He calculated that in the earlier year, the top districts scored 10.7% above the state average, but in the later year, they were 21.3% above the average. For schools in the bottom 10%, the average was 13.7% below the state average in 1996-'97 and 17.3% below the average in 2003-'04.

The result pointed to "a growing gap between the performance of top- and bottom-tier high schools . . . during a time when the spending gap between these two groups of schools remained relatively constant," McDade said. "The growing performance gap is largely influenced by socioeconomic factors beyond the influence of schools," McDade said. "Property wealth, poverty and race were found to affect student performance."
Again, confirming what I firmly believe: The community surrounding the schools is as or more important than what goes on in the schools. As I have said before, we in the public schools can and do work small miracles every day. But there is no way that we can make up for poverty, unemployment, high mobility, low property values in every student, every time, all the time. And that seems to be true across the state, not just in Milwaukee. As Paul Soglin put it today, there are
underlying social conditions, such as poverty, incidence of two-parent families, number of children for whom English is a second language, and the number of special education students.   This is an important omission because we know that family condition is the strongest predictor of a child’s success in school.  Schools have an important effect; however, family (especially the mother’s level of education) has a greater influence than anything done by the school.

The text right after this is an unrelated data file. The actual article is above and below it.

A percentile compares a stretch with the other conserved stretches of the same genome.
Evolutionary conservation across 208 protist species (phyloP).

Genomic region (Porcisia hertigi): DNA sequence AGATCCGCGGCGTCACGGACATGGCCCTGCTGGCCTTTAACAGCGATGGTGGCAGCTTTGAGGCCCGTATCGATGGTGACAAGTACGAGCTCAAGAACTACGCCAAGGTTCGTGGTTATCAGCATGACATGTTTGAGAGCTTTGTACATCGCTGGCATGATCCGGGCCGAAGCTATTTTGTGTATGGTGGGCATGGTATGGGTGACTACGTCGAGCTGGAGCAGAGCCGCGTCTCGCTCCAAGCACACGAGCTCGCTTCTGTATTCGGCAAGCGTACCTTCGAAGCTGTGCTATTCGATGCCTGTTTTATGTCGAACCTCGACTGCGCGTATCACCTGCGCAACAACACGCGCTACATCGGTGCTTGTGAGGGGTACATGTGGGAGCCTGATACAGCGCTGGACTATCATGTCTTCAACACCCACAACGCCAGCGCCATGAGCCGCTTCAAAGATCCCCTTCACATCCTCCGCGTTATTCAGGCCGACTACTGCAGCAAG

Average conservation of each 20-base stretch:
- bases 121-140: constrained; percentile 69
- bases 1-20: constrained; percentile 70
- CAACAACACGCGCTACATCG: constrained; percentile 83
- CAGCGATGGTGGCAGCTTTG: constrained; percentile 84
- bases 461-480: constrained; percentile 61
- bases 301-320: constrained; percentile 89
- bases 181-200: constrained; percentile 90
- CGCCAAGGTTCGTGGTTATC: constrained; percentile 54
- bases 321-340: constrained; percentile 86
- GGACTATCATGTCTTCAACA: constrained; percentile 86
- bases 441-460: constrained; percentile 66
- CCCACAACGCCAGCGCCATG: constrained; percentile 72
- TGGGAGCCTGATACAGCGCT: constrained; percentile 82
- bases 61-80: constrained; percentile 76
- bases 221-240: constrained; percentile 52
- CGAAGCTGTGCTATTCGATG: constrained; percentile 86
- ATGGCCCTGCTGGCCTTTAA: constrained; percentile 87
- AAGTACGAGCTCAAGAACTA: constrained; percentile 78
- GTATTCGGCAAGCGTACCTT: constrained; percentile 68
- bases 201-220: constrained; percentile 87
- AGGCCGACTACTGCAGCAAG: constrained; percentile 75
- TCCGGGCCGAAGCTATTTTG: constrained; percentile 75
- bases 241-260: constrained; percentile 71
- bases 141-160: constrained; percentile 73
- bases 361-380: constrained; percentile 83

The third piece comes to us by way of the Herbertly-named Amtal Rule:
Southeastern Wisconsin will prosper or decline as a region.  I'm betting on the former and the Public Policy Forum's latest research (pdf) is reason for hope.  A survey of 600 people from throughout region reveals some interesting opportunities and challenges [. . .]. Education ranks among the top concerns of people in the region.  But there is a disconnect between recognition of a priority and a willingness to solve a problem regionally--especially on education. [. . .]

A big part of the region's future workforce come from the City of Milwaukee but the region has not sought to invest in educating that workforce.  MPS is seen as a "Milwaukee problem" that suburban counties don't want a part of.  But a UWM study indicates the health of MPS schools will determine whether the region grows (pdf):